More Non-Christian Witnesses – Part 2
By John Guzzetta
Last week, we looked at Pliny’s letter to Emperor Trajan, #96, and discovered that while Pliny was no friend of Christ or the church, his letter provides an important witness to the existence and influence of the gospel in the ancient world.
You see, for many decades in the 1800’s and early 1900’s, certain skeptical scholars suggested that the gospels, the book of Acts, and the epistles, were nothing more than stories developed slowly over centuries. That the “church” was, if anything at all, a small group of gullible Jews led by a couple of charismatic men, beset by infighting, remaining in the back alleys and shadows for 300 years or so, until one group made up some attractive stories about their “Christ” that finally caught people’s attention.
This skeptical view has risen to the forefront again, with groups like the Jesus Seminar and authors like Dan Brown suggesting that the New Testament is a book of mythology that didn’t take form until the 4th or even 5th century.
Thankfully, several non-Christian documents have surfaced that prove many aspects of the New
Testament history. Let me use this bulletin to introduce you to them. This is not a complete list, but represents some of the most important discoveries. Remember, these documents were not written by Christians (we possess many documents and letters written by Christians in the late-1st and early-2nd centuries, but skeptics just dismiss these as part of the ruse). As such, they often reveal the misconceptions of the society. Thus, they are not helpful in determining doctrine; only for proving that Christians existed in great numbers all over the Roman Empire.
A Roman historian named Suetonius wrote a life of twelve of the Caesars. In Life of Claudius, XXV.4, he says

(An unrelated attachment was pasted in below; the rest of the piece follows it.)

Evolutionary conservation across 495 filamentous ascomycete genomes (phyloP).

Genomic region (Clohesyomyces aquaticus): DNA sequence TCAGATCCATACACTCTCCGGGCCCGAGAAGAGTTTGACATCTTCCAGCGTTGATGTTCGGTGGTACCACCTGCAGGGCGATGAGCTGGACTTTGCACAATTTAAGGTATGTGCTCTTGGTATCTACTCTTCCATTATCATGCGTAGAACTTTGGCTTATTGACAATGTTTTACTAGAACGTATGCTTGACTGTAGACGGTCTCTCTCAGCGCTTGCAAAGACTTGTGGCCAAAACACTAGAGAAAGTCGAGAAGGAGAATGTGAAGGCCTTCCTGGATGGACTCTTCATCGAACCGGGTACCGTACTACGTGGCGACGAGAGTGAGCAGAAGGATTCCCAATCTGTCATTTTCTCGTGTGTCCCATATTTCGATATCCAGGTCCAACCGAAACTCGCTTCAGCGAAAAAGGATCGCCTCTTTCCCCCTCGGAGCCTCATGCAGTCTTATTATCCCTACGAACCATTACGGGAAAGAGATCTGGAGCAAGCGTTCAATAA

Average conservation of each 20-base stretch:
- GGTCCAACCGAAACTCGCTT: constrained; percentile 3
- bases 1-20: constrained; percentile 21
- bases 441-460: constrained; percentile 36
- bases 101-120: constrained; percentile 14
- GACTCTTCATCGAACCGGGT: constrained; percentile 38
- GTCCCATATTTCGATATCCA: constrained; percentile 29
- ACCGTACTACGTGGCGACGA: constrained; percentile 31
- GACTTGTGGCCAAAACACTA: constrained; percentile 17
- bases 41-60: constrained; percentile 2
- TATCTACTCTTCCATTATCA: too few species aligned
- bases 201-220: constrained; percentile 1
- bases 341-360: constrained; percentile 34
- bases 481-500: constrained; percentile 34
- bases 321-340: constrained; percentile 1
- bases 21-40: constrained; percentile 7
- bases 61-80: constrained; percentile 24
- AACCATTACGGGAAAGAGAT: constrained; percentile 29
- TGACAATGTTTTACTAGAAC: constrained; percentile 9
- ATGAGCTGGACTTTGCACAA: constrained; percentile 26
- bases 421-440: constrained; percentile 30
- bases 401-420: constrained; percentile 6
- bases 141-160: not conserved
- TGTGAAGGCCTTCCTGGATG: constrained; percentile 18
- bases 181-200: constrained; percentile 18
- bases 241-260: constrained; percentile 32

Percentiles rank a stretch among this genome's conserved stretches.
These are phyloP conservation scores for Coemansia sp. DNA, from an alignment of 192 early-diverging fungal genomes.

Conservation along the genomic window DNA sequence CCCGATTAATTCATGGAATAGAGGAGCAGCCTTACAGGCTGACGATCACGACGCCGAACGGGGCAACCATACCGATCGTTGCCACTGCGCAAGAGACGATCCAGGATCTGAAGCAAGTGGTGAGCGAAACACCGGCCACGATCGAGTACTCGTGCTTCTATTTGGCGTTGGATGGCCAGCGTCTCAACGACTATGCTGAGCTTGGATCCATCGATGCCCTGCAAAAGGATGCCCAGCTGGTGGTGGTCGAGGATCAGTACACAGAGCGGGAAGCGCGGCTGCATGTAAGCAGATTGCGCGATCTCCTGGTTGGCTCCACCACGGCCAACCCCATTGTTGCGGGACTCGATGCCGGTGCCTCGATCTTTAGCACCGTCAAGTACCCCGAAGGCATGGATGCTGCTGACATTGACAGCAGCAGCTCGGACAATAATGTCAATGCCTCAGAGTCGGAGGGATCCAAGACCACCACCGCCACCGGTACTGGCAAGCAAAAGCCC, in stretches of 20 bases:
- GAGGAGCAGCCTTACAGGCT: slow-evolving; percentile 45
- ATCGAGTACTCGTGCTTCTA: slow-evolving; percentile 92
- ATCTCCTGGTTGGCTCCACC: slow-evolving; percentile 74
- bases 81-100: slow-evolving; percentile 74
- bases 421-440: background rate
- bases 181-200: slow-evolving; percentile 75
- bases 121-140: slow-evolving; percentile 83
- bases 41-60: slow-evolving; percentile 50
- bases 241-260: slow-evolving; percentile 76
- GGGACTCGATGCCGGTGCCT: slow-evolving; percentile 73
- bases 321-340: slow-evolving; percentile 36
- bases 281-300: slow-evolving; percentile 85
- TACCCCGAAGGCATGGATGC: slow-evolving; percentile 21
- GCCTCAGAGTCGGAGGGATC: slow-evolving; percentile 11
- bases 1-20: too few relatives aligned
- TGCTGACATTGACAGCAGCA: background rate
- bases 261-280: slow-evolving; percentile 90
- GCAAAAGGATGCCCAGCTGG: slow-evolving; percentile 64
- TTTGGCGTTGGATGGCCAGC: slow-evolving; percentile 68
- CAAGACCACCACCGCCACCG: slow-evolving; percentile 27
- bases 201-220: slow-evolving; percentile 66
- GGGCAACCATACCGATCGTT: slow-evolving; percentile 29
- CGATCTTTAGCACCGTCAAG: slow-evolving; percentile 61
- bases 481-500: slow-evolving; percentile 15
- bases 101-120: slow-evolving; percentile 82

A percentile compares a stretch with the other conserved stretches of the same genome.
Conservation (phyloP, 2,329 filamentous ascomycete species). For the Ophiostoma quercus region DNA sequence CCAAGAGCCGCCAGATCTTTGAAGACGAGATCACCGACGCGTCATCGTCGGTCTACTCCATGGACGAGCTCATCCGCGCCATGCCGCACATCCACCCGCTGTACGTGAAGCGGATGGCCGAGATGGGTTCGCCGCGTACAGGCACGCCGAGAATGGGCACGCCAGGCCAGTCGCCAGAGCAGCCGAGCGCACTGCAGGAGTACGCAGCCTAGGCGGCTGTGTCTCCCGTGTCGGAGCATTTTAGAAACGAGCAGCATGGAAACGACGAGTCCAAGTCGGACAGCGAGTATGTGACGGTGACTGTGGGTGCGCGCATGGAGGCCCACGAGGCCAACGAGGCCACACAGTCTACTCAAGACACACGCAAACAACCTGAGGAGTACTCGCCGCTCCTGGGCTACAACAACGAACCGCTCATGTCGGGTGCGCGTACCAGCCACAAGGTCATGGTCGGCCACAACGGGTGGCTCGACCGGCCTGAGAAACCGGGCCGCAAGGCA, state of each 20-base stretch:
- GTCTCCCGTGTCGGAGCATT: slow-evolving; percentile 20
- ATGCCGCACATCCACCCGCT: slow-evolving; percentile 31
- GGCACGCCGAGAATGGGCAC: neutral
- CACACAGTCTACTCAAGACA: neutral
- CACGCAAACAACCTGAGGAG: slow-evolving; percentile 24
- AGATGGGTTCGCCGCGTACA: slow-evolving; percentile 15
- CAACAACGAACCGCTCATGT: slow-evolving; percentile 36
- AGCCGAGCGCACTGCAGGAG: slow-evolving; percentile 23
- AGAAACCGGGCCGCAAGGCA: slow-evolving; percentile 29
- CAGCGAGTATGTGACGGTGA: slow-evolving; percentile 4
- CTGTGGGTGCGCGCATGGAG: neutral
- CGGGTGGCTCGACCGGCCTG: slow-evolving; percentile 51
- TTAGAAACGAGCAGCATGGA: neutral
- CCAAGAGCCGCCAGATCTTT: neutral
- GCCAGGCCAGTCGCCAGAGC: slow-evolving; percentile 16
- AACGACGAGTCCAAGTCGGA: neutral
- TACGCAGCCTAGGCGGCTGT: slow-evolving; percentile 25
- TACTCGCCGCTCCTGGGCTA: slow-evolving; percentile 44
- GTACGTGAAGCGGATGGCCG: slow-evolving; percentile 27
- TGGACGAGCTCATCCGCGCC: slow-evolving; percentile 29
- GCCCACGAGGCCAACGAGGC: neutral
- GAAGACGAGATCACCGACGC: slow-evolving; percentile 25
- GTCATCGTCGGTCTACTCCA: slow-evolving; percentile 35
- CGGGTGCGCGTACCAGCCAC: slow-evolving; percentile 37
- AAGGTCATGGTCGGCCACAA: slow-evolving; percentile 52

…Since the Jews constantly made disturbances at the instigation of Chrestus [obviously Christ], Claudius expelled them from Rome.
This confirms what we read in Acts 18:2, and shows that the name of Christ was upsetting the world. In his Life of Nero, XVI.2, he says,
Punishment was inflicted on the Christians, as a class of men given to a new and wicked superstition.
As you can see, Suetonius was no friend of the church! But his statement confirms that Christ’s followers were called Christians (Acts 11:26, 26:28, 1 Peter 4:16) and that they were accused of being wicked. In fact, we know that Christians were often labeled “atheists,” because they refused to recognize the Greco-Roman pantheon.
Another Roman historian named Tacitus wrote a history of Imperial Rome. In his Annals 15:44, he says,
“Christus [obviously Christ], the founder of that name, was put to death as a criminal by Pontius Pilate, procurator in the reign of Tiberius. But the pernicious superstition, repressed for a time, broke out again not only through Judea, where the mischief originated, but through the city of Rome also… Accordingly, first, those were seized who confessed they were Christians. Next, on their information, a vast multitude were convicted, not so much on the charge of setting the city on fire, as of hating the human race. And in their deaths they were made the subject of sport, for they were covered with the skins of wild beasts and worried to death by dogs, or nailed to crosses, or set fire to, and when day declined were burned to serve for nocturnal lights. Nero offered his own gardens for that spectacle, and exhibited circus games…”